By Mark Hallum
A bill designed to ease the strain on the foster care system in the state received support from child advocacy groups across the city following its unanimous passage in both the state Senate and the Assembly.
The piece of legislation, which was introduced by state Sen. Tony Avella (D-Bayside) and Assemblyman Andrew Hevesi (D-Forest Hills), expands what is known as the Kinship Guardianship Assistance Program to include people “with a positive relationship with the child.” This now covers, but is not limited to, a stepparent, godparent, neighbor or family friend as prospective guardians of children in the event they are left without parents to care for them.
“Getting these amendments passed was crucial to improving the future of foster children across the state,” Avella said. “All children in this state, whether they are foster children or not, deserve to have every possible opportunity afforded to them. I thank Assembly member Hevesi for pushing this legislation in the Assembly and his dedication to securing the future of the children and families of our state.”
The bill is still awaiting a signature from Gov. Andrew Cuomo, but Avella said Cuomo’s office has already offered input on the legislation to see to its success.
“A7554-A will enable many children to leave the foster care system, exponentially increasing their chances for success and self-sufficiency in the future,” Hevesi said. “This is an important step towards assisting New York’s youth in foster care and the dedicated relatives and guardians who care for these children.”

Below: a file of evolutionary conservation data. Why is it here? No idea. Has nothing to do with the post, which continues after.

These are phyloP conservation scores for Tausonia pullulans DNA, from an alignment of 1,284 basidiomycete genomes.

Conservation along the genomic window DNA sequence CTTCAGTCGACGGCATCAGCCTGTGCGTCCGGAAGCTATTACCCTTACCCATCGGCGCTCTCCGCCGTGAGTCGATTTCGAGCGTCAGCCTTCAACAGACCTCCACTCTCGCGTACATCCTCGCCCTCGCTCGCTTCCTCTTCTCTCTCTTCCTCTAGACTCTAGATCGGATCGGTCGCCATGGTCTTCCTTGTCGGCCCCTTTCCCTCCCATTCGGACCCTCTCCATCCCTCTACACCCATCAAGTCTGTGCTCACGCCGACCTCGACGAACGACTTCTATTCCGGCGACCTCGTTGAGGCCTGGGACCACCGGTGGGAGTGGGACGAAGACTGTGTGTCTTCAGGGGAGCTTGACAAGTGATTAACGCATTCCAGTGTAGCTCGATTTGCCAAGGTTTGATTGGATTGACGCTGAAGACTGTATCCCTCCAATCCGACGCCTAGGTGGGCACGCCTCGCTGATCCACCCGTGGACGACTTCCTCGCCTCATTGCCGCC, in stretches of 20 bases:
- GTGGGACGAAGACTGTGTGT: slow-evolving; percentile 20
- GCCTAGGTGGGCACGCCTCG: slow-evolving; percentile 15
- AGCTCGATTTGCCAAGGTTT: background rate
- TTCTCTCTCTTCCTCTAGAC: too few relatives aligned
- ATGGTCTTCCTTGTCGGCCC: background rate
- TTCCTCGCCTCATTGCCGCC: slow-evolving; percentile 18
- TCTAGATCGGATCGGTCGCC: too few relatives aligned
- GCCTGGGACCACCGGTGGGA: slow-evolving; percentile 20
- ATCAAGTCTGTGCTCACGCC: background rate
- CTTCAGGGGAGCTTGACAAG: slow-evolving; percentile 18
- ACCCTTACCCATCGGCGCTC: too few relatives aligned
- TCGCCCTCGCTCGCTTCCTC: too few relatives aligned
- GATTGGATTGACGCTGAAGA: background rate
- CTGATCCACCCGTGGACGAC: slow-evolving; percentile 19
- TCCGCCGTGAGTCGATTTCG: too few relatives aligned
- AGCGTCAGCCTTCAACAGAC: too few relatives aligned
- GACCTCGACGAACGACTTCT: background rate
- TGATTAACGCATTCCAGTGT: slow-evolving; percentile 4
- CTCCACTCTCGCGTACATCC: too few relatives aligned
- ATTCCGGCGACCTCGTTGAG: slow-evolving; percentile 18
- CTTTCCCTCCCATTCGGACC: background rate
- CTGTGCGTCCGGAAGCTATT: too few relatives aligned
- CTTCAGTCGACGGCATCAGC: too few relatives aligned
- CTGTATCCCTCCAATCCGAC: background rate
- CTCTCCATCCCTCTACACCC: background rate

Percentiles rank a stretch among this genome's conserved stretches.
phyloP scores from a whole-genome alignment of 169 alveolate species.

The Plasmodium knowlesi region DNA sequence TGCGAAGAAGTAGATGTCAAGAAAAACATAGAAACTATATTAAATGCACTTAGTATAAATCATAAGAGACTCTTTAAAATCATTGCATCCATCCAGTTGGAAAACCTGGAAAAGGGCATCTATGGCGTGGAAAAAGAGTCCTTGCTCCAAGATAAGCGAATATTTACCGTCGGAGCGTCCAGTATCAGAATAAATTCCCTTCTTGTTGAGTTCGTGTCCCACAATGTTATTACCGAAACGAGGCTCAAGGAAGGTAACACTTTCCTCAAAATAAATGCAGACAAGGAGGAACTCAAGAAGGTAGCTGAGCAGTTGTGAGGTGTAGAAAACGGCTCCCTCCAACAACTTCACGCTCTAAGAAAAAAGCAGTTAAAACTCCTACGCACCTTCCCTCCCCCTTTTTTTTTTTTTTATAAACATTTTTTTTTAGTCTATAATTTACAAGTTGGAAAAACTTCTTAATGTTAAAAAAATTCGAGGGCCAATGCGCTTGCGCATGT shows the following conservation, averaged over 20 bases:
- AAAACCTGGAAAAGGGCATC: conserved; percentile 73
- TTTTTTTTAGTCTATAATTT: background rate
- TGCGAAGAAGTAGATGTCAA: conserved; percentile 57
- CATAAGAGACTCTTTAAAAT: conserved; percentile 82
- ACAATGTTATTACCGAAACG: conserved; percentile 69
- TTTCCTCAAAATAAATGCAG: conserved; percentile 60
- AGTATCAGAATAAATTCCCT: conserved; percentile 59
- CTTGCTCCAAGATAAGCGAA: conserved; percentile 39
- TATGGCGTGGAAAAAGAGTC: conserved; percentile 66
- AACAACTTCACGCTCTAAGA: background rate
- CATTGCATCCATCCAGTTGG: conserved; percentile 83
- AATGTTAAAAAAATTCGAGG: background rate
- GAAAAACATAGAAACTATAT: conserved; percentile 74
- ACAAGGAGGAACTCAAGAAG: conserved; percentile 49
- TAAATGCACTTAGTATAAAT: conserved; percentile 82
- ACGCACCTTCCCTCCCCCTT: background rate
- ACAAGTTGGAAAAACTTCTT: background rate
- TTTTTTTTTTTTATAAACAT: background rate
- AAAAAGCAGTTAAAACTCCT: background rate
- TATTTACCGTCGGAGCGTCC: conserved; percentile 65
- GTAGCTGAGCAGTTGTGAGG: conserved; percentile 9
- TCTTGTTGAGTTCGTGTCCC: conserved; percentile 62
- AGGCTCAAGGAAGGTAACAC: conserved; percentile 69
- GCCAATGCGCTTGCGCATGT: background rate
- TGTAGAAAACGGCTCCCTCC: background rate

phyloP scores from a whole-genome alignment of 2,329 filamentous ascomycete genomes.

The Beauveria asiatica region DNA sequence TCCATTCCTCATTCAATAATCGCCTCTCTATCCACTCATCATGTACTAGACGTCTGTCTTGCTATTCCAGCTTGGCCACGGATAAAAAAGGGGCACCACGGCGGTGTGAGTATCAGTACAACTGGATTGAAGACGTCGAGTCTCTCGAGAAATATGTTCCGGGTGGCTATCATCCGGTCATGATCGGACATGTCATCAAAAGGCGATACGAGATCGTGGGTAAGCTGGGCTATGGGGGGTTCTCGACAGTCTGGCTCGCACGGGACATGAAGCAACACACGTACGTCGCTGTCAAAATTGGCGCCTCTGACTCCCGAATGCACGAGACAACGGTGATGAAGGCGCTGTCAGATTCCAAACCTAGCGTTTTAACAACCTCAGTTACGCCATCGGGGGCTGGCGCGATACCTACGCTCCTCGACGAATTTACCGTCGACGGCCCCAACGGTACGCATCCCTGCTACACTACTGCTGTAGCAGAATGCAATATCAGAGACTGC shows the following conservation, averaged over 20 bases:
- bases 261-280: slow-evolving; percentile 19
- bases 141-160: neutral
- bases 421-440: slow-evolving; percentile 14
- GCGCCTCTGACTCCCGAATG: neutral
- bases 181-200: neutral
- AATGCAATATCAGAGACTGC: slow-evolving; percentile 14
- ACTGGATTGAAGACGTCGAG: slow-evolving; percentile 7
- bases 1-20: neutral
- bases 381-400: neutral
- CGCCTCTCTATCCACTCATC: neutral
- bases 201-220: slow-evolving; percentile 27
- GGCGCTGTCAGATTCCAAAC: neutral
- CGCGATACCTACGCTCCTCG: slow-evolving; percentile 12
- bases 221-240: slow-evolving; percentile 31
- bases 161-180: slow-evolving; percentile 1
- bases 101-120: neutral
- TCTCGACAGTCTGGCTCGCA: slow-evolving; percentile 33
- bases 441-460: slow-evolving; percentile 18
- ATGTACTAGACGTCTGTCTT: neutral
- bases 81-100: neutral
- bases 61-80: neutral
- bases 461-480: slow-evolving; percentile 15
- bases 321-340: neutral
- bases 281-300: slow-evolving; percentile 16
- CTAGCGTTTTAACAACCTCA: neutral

The amendment to KinGAP will also allow children under the care of guardians to receive subsidies until they are 21 if the Guardianship Assistance Agreement did not begin prior to the child turning 16 years old, allowing them to pursue vocational programs and access higher education.
“Recognizing that children’s notions of ‘family’ extend beyond the people they are related to by blood, marriage, and adoption, New York has long allowed adults who have close relationship with children to be certified as ‘kinship’ foster parents when those children enter foster care,” Executive Director of Lawyers For Children Karen Freedman said. “This legislation takes the important step of also allowing those adults to be treated as kin for purposes of discharging children from foster care to permanent homes with people they consider to be their family.”
Avella and Hevesi said the expansion of the KinGAP program will save the state in foster care expenses and put children back into family settings as quickly as possible.
Reach reporter Mark Hallum by e-mail at mhall